Compromise works both ways. Any decent PA employer will work around your own needs and requests: so if you need to visit a relative in the USA for a wedding, or need time off for a funeral etc, most of us will do our best to accommodate you. Ultimately though, its our decision, and our call.

  • We employ you.
  • We can also fire you.
  • Like it, or lump it. (If it doesn’t suit you, go somewhere else)
  • We are nice, but we are still your boss.
    This is not like working in a big organisation: it takes compromise, but it has many advantages over corporate life, because you are treated as a human being, a valued part of the family. Respect and common sense apply: not hard and fast rules.

Hi Scally,

Thanks for your feedback and I’m sorry if you feel my query came across as problematic in any way.
I believe you possibly misunderstood the intention of this post however, as I am querying if any other PA Employers are experiencing trouble trying to authorise a PA’s holiday pay (from managed accountant), that they are legally entitled to, regardless of the time of year when they take the holidays. When I said PA’s should take their holidays whenever they like, I mean that they should not be restricted to taking them only AFTER they have accrued the relative holiday pay.

A positive PA Employer/Employee relationship is imperative and I do think that some flexibility and understanding from all parties, play a key role in having a successful Op.1 package.

All employees (big business or not), are legally entitled to 5.6 weeks of paid Annual Leave per year. If an employer refuses this, it is against the law and they could risk having legal action brought against them. If you employ PA’s, and are not paying your staff holidays, please be aware they may take legal action against you through employment tribunal.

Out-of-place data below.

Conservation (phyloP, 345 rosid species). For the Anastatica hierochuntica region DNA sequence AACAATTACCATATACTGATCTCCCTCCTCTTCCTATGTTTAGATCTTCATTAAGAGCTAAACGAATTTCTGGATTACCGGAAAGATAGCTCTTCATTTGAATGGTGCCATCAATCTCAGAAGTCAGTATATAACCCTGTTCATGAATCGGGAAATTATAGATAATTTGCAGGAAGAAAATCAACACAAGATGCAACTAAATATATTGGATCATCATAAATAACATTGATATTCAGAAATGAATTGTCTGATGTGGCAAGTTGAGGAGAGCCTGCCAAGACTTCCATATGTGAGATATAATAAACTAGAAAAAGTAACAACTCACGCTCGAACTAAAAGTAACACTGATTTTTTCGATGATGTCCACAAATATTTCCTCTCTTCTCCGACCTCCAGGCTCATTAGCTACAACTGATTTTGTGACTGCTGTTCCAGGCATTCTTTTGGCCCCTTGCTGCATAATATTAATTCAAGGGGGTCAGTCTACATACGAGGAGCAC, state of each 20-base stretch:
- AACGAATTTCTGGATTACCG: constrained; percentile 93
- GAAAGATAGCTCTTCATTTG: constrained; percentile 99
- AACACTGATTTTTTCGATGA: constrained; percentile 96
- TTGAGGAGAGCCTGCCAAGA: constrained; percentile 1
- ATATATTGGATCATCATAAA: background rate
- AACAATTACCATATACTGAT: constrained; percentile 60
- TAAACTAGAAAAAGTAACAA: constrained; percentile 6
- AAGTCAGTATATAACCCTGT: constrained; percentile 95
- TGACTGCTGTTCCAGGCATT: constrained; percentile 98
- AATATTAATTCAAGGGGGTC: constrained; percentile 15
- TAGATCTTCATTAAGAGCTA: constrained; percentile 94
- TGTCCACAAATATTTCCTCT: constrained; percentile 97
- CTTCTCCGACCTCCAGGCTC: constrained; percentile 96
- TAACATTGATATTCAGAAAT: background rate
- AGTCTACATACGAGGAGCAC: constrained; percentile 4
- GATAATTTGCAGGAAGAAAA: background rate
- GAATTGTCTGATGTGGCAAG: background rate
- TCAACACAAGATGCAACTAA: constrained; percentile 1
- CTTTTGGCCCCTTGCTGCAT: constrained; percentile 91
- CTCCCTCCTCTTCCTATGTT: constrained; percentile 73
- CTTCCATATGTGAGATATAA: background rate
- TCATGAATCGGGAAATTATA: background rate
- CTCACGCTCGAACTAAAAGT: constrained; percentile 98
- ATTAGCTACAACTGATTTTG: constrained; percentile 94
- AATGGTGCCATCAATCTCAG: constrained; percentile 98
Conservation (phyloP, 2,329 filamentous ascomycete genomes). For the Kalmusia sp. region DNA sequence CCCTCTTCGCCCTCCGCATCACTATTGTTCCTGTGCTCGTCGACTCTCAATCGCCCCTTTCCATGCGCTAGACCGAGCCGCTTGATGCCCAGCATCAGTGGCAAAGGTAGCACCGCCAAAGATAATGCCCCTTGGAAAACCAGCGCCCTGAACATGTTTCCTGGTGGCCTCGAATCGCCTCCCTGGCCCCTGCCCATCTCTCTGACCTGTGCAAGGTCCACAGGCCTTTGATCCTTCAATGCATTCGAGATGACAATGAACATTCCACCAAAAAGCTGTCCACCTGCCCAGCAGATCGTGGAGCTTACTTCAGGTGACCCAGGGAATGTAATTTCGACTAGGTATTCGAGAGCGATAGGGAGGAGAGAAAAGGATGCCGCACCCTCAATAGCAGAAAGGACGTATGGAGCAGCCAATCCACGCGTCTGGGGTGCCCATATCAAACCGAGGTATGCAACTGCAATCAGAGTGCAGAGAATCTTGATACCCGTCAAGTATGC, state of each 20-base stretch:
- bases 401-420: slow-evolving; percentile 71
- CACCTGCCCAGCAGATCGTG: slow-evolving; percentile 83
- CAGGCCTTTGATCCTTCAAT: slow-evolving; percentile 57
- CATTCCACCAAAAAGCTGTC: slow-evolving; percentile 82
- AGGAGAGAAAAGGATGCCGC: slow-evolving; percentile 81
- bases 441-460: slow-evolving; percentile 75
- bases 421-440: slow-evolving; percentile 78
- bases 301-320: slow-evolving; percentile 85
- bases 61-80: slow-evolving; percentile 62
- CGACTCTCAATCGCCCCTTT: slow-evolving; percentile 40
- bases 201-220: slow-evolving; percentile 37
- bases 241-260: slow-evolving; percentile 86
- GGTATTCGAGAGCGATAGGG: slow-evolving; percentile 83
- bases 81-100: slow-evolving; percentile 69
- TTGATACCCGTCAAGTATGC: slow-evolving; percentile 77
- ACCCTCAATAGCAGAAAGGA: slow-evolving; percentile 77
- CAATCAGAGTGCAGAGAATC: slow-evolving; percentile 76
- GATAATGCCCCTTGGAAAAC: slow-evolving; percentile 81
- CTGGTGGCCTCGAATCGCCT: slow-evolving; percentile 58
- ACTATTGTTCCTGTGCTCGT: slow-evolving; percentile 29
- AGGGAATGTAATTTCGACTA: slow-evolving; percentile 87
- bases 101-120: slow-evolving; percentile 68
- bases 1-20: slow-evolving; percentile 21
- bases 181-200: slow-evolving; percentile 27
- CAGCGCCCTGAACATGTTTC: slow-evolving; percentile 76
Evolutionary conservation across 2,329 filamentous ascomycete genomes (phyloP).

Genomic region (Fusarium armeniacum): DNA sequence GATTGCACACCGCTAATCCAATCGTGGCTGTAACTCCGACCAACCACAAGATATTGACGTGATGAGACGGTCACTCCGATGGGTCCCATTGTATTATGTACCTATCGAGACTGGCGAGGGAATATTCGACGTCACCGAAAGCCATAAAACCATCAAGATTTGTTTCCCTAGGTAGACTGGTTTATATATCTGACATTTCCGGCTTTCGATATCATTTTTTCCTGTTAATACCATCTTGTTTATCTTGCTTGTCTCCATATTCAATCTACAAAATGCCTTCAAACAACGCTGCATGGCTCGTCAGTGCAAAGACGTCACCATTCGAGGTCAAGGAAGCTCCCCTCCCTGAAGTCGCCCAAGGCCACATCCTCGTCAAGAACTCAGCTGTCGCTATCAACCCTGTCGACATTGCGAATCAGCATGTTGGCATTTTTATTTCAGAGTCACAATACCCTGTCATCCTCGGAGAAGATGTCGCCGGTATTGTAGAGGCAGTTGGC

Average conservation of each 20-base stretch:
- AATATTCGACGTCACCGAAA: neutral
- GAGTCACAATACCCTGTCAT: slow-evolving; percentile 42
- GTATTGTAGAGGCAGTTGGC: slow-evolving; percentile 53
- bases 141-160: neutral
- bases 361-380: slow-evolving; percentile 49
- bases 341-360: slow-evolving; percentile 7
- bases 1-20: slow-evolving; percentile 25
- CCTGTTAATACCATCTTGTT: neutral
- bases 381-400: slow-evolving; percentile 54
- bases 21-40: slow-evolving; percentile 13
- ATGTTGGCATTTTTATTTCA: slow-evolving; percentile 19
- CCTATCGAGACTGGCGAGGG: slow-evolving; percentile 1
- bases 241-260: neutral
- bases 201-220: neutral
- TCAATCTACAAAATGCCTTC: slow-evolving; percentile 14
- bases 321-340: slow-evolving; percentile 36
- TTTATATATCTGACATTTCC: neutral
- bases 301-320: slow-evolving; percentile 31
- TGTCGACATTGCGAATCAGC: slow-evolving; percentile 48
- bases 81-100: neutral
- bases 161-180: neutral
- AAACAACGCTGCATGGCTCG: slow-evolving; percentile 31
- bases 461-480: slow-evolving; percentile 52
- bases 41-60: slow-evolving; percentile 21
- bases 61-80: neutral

If your PA’s are self-employed then they are not entitled to holiday pay, but are still entitled to AL (unpaid).

I am very glad you are there to support your son.
Unfortunately for many people who employ PA’s, they do not have family/friends who can step in and support when a PA cannot attend. And if there are a team of 5 PA’s who all have to take time off at the end of March then this creates huge difficulties for an employer with no other support (just like the gentleman I work with).

In an effort to try and have staff take AL with as little disruption to the employer as possible, it would be beneficial to have different staff take AL at different times throughout the year. Primarily to benefit the employer and ensure they are not left in crisis and without support.

May I ask how you manage and calculate your employees holidays?

Many Thanks,

PAs accrue holiday pay as they move through the year ie. you don’t have to work the full year before being entitled to holidays. Each PA is entitled to a minimum of 5.6 weeks annual leave per year or 28 days, full time equivalent, part time is pro rata. That means that a full time PA accrues annual leave at a rate of at least 2.3 days per month worked.

Common sense would be to do as you say and allow PAs to take holidays at any time that suits all parties, if they leave and have taken ‘too many’ holidays the money would be taken from their final wages payment. It simply doesn’t work well if you have a team of PAs and only let them take holidays that they have already accrued. A clause can be written into the contract to say that no annual leave can be taken in the first three months in work as this at least allows some accrual before any annual leave is taken.

Common sense should apply but unfortunately sometimes it doesn’t.


Thats how we see it too, Les.
With our team of five staff, full and part-time, we have appointed our most experienced and senior support worker as a senior practitioner - and he organises the rotas and annual leave - which saves us a huge amount of work and hassle. If anyone is unhappy with this, they can of course appeal to us, but it seems to work pragmatically and well.

What Les said. I am both a PA myself and I also employ a PA on behalf of my son. Both as an employer and an employee we don’t wait for holiday to stack up before it can be taken.

Additionally, if you are Self-Employed, I’m not sure you have a holiday entitlement at all, and of course you can set your own hourly rate. I expect Les may have some further info on that.